Staying Safe on the Road after Finals and the Holidays

Posted by Kathlyn on December 30, 2012
Driving Accidents, Education
Students Studying

Fortunately for the majority of college students, the most dreaded time of the year – finals – has come and gone. Weeks spent arduously pouring over notes and past lectures, writing page after page for that perfect essay or dissertation, and getting those final labs completed has finally come to a much sought after end. While many college students look forward to the completion of the seemingly endless studying and the ability to start sleeping again, most choose to first celebrate the end of finals by spending time with family and going out with friends. However, this comes at a time when the parties and celebrations are only starting with the beginning of the holidays. As a result, January is often a time when college students and others alike are trying desperately to catch up on much-needed rest.

Unfortunately, while in this sleep-deprived state that finals and the holidays often create, college students could be putting themselves and others at a much greater risk of being involved in a car accident due to driving while drowsy. Although many people understand the dangers that accompany drowsy driving, the AAA Foundation reports that nearly 33% of Americans continue to drive when they are sleep-deprived.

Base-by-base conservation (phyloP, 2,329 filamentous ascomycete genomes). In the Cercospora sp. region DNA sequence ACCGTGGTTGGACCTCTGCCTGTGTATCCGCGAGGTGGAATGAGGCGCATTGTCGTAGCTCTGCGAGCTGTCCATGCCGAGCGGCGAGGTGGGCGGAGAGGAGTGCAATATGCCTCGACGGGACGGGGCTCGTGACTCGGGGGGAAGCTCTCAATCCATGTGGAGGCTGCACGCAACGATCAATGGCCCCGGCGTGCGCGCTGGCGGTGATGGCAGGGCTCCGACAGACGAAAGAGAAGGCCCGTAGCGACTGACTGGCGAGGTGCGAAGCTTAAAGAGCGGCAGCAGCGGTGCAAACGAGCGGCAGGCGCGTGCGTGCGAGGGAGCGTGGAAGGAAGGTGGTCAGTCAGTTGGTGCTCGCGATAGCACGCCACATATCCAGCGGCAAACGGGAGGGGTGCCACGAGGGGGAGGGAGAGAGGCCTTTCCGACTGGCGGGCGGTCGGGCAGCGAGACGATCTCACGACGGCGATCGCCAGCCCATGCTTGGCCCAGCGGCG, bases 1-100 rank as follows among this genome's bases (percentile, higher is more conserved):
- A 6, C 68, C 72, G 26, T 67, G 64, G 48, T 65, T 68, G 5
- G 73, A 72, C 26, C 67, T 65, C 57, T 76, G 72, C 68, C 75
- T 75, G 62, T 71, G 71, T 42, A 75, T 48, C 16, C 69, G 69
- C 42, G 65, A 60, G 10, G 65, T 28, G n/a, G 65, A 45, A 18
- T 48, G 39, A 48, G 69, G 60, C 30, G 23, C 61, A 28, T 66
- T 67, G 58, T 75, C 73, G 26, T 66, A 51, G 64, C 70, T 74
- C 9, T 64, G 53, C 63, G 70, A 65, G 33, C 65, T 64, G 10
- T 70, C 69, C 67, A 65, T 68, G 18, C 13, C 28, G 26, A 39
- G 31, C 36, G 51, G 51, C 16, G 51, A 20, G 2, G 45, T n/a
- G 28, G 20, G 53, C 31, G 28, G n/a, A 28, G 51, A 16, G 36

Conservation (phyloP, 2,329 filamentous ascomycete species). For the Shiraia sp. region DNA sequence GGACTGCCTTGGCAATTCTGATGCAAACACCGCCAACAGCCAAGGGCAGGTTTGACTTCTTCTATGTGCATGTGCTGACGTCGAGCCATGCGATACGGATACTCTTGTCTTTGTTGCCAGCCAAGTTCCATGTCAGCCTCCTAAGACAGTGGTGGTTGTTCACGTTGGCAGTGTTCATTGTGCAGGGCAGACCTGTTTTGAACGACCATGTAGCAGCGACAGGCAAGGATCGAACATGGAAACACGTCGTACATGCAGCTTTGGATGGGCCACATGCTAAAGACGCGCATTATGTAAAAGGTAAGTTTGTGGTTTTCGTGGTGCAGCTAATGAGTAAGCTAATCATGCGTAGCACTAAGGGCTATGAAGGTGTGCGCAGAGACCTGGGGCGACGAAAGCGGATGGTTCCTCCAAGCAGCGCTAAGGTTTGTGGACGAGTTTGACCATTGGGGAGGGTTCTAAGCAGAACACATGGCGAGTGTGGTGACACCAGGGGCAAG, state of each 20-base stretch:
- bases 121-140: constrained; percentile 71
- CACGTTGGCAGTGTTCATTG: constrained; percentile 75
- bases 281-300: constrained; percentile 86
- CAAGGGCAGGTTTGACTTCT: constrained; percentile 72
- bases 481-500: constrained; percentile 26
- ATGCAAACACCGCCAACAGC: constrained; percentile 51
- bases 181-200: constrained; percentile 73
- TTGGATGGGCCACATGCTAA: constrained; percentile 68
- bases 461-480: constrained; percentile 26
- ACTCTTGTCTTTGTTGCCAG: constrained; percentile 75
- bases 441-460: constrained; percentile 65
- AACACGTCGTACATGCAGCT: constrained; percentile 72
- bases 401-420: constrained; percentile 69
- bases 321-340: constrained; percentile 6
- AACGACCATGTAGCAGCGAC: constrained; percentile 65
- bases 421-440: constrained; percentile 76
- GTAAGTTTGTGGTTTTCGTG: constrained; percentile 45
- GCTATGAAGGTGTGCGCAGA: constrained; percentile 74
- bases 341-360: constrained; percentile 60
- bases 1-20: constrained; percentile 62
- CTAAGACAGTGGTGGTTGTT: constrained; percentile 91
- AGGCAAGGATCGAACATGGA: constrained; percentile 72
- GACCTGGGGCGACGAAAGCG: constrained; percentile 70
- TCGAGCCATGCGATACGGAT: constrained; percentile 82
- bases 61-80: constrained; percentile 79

As a result, it is estimated that one in six car accidents are the result of a drowsy driver operating their vehicle, with many of these accidents resulting in serious injuries, costly property damage, and victims taking legal action with the help of a car accident lawyer. Fortunately, there are steps that drivers can take to prevent these accidents from occurring. Some ways to decrease your chances of being involved in a drowsy driving accident include the following:

  • Be aware of the signs that may indicate that you are becoming too tired to drive. These signs include difficulty focusing, trouble focusing on the road/not daydreaming, missing signs/turns/exits, having trouble keeping your head up or eyes open, swerving repeatedly, and having difficulty remembering the previous miles driven. If you notice these signs, you should pull over to rest.
  • Take a break frequently – depending on how long you are driving and how tired you are, you should stop at frequent intervals (anywhere from every 20 minutes to every 2 hours) to rest, take a break, grab some food, or walk around. This can keep you engaged and awake.
  • Drive with a friend for long distance trips – if you are taking a drive that extends for more than a few hours or couple hundred miles, you should seriously consider bringing a friend with you so that you can switch drivers throughout the trip. This not only gives you a break from the monotony of driving, but it also allows you to sleep/rest during your break.
  • Avoid sugary caffeine drinks – while some people think that sugary drinks will help wake them up, the effects of these beverages are short lived, and can cause a driver to crash later on.

It may be impossible to avoid driving while tired after this hectic time of year; however, by taking these and other preventative actions, you can better keep yourself and others on the road safe.

 

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